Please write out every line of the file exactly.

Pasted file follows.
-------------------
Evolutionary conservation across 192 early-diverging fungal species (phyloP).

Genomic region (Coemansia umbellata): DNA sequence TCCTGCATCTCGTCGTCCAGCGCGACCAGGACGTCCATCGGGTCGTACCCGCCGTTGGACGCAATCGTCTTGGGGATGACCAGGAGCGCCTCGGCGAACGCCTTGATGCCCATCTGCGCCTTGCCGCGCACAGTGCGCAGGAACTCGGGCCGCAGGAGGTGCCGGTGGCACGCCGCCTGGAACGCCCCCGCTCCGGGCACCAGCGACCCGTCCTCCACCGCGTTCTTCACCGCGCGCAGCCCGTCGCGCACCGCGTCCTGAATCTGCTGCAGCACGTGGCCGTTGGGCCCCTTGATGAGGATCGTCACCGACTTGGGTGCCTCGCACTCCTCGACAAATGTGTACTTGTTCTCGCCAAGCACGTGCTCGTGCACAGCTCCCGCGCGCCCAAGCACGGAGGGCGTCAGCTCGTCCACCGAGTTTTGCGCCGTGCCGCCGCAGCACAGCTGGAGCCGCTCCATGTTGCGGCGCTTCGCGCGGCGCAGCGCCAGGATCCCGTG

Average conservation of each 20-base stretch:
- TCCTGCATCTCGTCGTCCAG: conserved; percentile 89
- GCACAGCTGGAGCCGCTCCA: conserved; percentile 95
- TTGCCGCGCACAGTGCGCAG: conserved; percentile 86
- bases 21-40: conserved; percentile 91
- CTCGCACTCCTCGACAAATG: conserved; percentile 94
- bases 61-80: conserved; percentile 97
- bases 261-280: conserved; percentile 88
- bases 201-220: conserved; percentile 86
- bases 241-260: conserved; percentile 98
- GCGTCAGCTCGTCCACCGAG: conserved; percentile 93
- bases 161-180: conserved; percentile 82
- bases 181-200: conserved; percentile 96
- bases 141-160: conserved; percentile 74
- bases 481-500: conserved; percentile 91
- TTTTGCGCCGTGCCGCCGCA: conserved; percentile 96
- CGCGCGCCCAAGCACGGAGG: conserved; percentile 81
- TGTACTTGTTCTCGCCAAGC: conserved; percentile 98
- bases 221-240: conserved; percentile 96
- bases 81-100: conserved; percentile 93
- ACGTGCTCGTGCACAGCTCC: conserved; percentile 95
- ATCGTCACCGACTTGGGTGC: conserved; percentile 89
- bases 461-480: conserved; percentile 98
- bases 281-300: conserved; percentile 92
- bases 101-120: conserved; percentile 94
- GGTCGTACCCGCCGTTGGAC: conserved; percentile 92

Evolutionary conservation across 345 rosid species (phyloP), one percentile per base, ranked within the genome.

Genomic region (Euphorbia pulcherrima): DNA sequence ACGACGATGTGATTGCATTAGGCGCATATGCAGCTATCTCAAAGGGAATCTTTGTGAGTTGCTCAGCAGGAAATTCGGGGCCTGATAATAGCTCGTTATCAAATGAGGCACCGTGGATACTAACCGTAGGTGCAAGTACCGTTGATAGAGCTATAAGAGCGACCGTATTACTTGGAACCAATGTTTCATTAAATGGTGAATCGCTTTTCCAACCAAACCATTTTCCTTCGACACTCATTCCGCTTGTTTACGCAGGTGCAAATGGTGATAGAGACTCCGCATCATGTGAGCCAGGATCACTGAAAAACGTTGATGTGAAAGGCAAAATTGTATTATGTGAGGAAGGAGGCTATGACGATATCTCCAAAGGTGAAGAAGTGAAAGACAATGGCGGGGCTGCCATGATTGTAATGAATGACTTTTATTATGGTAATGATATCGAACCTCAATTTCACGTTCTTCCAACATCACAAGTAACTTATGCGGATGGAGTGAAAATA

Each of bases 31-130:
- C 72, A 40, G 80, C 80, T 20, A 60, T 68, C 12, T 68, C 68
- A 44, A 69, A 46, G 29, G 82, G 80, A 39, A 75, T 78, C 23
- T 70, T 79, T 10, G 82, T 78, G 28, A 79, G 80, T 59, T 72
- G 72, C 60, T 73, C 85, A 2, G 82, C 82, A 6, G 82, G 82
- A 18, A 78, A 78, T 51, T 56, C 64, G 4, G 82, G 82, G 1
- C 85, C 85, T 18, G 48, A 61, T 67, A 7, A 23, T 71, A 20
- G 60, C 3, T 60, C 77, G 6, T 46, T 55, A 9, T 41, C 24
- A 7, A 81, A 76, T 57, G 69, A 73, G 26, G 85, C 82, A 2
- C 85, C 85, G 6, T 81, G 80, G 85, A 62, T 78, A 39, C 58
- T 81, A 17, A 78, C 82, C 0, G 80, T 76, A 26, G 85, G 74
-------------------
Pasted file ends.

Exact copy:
Evolutionary conservation across 192 early-diverging fungal species (phyloP).

Genomic region (Coemansia umbellata): DNA sequence TCCTGCATCTCGTCGTCCAGCGCGACCAGGACGTCCATCGGGTCGTACCCGCCGTTGGACGCAATCGTCTTGGGGATGACCAGGAGCGCCTCGGCGAACGCCTTGATGCCCATCTGCGCCTTGCCGCGCACAGTGCGCAGGAACTCGGGCCGCAGGAGGTGCCGGTGGCACGCCGCCTGGAACGCCCCCGCTCCGGGCACCAGCGACCCGTCCTCCACCGCGTTCTTCACCGCGCGCAGCCCGTCGCGCACCGCGTCCTGAATCTGCTGCAGCACGTGGCCGTTGGGCCCCTTGATGAGGATCGTCACCGACTTGGGTGCCTCGCACTCCTCGACAAATGTGTACTTGTTCTCGCCAAGCACGTGCTCGTGCACAGCTCCCGCGCGCCCAAGCACGGAGGGCGTCAGCTCGTCCACCGAGTTTTGCGCCGTGCCGCCGCAGCACAGCTGGAGCCGCTCCATGTTGCGGCGCTTCGCGCGGCGCAGCGCCAGGATCCCGTG

Average conservation of each 20-base stretch:
- TCCTGCATCTCGTCGTCCAG: conserved; percentile 89
- GCACAGCTGGAGCCGCTCCA: conserved; percentile 95
- TTGCCGCGCACAGTGCGCAG: conserved; percentile 86
- bases 21-40: conserved; percentile 91
- CTCGCACTCCTCGACAAATG: conserved; percentile 94
- bases 61-80: conserved; percentile 97
- bases 261-280: conserved; percentile 88
- bases 201-220: conserved; percentile 86
- bases 241-260: conserved; percentile 98
- GCGTCAGCTCGTCCACCGAG: conserved; percentile 93
- bases 161-180: conserved; percentile 82
- bases 181-200: conserved; percentile 96
- bases 141-160: conserved; percentile 74
- bases 481-500: conserved; percentile 91
- TTTTGCGCCGTGCCGCCGCA: conserved; percentile 96
- CGCGCGCCCAAGCACGGAGG: conserved; percentile 81
- TGTACTTGTTCTCGCCAAGC: conserved; percentile 98
- bases 221-240: conserved; percentile 96
- bases 81-100: conserved; percentile 93
- ACGTGCTCGTGCACAGCTCC: conserved; percentile 95
- ATCGTCACCGACTTGGGTGC: conserved; percentile 89
- bases 461-480: conserved; percentile 98
- bases 281-300: conserved; percentile 92
- bases 101-120: conserved; percentile 94
- GGTCGTACCCGCCGTTGGAC: conserved; percentile 92

Evolutionary conservation across 345 rosid species (phyloP), one percentile per base, ranked within the genome.

Genomic region (Euphorbia pulcherrima): DNA sequence ACGACGATGTGATTGCATTAGGCGCATATGCAGCTATCTCAAAGGGAATCTTTGTGAGTTGCTCAGCAGGAAATTCGGGGCCTGATAATAGCTCGTTATCAAATGAGGCACCGTGGATACTAACCGTAGGTGCAAGTACCGTTGATAGAGCTATAAGAGCGACCGTATTACTTGGAACCAATGTTTCATTAAATGGTGAATCGCTTTTCCAACCAAACCATTTTCCTTCGACACTCATTCCGCTTGTTTACGCAGGTGCAAATGGTGATAGAGACTCCGCATCATGTGAGCCAGGATCACTGAAAAACGTTGATGTGAAAGGCAAAATTGTATTATGTGAGGAAGGAGGCTATGACGATATCTCCAAAGGTGAAGAAGTGAAAGACAATGGCGGGGCTGCCATGATTGTAATGAATGACTTTTATTATGGTAATGATATCGAACCTCAATTTCACGTTCTTCCAACATCACAAGTAACTTATGCGGATGGAGTGAAAATA

Each of bases 31-130:
- C 72, A 40, G 80, C 80, T 20, A 60, T 68, C 12, T 68, C 68
- A 44, A 69, A 46, G 29, G 82, G 80, A 39, A 75, T 78, C 23
- T 70, T 79, T 10, G 82, T 78, G 28, A 79, G 80, T 59, T 72
- G 72, C 60, T 73, C 85, A 2, G 82, C 82, A 6, G 82, G 82
- A 18, A 78, A 78, T 51, T 56, C 64, G 4, G 82, G 82, G 1
- C 85, C 85, T 18, G 48, A 61, T 67, A 7, A 23, T 71, A 20
- G 60, C 3, T 60, C 77, G 6, T 46, T 55, A 9, T 41, C 24
- A 7, A 81, A 76, T 57, G 69, A 73, G 26, G 85, C 82, A 2
- C 85, C 85, G 6, T 81, G 80, G 85, A 62, T 78, A 39, C 58
- T 81, A 17, A 78, C 82, C 0, G 80, T 76, A 26, G 85, G 74